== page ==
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Multi-million Rand refurbishment in store for the Cape Town Market

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The City of Cape Town’s Mayoral Committee has approved a recommendation for a long-term lease to be concluded with Cape Town Market (Pty) Ltd. and a multi-million Rand refurbishment.

As reported in January, the City of Cape Town has embarked on a process to ensure the long-term continuation of the vital economic and social role the market plays within the Cape Metro area.

The City of Cape Town’s Executive Mayor Alderman Dan Plato commented:

“It gives me great pleasure to announce that we have taken another substantial step forward by recommending the approval of a long-term lease with the market operator”.

“With the public participation process being concluded before the national lockdown, we have been busy during the lockdown period, utilising this time to negotiate the finer details of the proposed lease agreement. This includes provision for the inclusion of the Buitemark traders within the expanded market footprint. Lastly, I would like to thank everyone involved who have approached this opportunity with open minds and warm hearts.”

Alderman James Vos, Mayoral Committee Member for Economic Opportunities and Asset Management expressed his excitement at the progress made:

“It was not a surprise to see that the public response has only been positive. Even through the toughest of times during the national lockdown, the market continued to trade. As the majority of the fresh produce there is purchased by small-to-medium traders who sell it to the greater community of Cape Town, the Market’s co-operation and resilience was and remains vital to our agri-economy.”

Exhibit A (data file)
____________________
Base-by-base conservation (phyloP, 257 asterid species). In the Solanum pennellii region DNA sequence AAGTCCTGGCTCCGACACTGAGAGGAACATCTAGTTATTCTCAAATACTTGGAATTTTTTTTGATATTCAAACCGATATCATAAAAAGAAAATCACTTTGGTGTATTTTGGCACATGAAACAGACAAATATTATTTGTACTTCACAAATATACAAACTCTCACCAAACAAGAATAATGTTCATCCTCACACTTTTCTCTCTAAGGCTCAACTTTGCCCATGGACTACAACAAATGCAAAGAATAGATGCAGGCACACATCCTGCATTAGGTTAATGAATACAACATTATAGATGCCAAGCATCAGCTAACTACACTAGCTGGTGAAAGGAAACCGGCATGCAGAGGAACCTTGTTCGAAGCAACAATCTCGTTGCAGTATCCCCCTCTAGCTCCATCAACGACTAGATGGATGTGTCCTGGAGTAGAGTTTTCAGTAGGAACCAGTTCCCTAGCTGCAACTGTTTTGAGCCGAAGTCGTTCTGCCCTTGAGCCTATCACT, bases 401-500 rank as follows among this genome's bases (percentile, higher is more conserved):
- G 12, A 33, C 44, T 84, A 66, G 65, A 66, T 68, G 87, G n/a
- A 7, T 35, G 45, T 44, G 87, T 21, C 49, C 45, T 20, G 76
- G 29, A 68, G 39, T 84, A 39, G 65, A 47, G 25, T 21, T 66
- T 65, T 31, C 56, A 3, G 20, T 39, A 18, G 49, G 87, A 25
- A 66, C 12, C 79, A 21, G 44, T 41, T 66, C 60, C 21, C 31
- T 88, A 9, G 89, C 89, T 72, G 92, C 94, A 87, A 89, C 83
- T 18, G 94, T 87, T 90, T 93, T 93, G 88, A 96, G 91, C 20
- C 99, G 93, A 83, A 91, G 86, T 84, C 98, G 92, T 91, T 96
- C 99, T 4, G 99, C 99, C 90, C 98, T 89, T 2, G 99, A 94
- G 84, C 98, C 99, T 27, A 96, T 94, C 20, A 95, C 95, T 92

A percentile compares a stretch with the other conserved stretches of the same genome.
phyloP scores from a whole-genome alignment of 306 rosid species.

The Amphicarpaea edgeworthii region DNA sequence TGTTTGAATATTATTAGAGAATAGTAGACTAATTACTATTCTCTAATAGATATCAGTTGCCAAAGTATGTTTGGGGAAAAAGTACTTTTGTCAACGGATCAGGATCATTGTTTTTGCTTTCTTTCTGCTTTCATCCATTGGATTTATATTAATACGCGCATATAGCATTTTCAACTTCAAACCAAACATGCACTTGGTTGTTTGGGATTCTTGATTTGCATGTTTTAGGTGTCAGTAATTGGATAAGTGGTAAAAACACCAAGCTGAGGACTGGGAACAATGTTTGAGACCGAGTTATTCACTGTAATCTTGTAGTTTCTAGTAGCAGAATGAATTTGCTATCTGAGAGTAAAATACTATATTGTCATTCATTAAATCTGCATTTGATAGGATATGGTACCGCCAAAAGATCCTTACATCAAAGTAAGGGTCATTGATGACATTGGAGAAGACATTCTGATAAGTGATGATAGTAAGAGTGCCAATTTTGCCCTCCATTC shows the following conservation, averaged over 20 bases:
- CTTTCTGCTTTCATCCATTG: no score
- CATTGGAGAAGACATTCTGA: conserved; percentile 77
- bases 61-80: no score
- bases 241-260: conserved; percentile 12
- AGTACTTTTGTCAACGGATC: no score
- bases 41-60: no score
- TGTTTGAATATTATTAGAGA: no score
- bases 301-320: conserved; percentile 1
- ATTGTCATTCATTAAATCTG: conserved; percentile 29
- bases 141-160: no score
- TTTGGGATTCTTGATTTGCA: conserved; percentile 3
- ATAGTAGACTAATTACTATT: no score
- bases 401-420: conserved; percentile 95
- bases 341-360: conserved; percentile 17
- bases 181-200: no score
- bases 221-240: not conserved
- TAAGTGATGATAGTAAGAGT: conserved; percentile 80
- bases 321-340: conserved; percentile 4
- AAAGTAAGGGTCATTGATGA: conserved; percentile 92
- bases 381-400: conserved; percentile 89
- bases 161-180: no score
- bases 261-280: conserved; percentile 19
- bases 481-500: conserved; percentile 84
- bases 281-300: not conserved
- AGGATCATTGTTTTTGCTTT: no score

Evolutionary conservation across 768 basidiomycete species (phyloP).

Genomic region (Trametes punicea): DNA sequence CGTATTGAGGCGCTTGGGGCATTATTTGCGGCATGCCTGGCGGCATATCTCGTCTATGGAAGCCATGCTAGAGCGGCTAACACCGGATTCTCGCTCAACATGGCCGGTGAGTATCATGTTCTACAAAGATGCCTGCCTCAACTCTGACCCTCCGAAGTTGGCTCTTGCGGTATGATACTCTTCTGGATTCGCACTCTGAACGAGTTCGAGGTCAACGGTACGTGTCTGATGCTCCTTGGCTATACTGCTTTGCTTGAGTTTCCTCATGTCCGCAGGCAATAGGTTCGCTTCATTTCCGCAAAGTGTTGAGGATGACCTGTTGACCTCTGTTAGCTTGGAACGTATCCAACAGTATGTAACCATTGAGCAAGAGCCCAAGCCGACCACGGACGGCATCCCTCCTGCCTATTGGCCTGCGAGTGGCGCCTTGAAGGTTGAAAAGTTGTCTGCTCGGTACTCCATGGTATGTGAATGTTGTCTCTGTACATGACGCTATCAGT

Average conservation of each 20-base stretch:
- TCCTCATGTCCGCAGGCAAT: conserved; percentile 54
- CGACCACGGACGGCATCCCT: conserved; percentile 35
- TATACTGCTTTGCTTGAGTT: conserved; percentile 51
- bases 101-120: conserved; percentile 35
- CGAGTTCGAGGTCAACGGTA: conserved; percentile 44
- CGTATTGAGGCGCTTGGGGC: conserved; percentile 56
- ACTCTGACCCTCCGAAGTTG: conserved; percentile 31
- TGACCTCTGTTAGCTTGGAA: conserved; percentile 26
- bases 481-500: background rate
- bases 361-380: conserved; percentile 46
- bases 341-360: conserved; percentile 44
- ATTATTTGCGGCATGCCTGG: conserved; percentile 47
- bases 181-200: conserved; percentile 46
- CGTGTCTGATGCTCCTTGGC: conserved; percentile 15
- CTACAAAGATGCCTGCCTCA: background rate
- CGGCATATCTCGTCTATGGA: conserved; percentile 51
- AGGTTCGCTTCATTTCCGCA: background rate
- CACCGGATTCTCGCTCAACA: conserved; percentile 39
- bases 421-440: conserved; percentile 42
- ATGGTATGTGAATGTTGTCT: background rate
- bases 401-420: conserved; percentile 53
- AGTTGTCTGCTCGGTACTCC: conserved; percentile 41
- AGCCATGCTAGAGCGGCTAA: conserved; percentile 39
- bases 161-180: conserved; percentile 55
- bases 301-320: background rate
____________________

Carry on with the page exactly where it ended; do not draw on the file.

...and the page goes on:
“This is a significant step in upgrading and modernising this strategic economic asset, so that it can continue providing jobs and food security to our communities.”

“I similarly am very positive that this item will enjoy the full support of Council when tabled at the end of this month.”

“After all, it makes business sense as this transaction allows us to secure a significant strategic economic asset in the form of a modernised, well-functioning fresh produce market; to re-capitalise an ageing capital asset at no direct cost to the City and, to resolve a long-standing social and environmental challenge through the relocation of the irregular Buitemark informal traders from their current location.”

“The proposed long-term lease agreement is in keeping with the City’s Business Facilitation, Retention and Expansion focus, which speaks to the specific needs of businesses supported by a dedicated Real Estate Services Unit which unlocks the opportunity to meld economics and the optimisation of municipal assets.”

The key lesson learnt from the COVID-19 disaster is the need for enhanced preparedness towards a future state of business. This has resulted in the re-purposing of the Property Management Department to provide an integrated specialist Real Estate Service. The dedicated Real Estate Service will provide the expertise to fully explore the opportunity to incorporate the deployment and utilisation of the City’s immovable property asset portfolio as a pillar of our economic recovery,’ concluded Alderman Vos.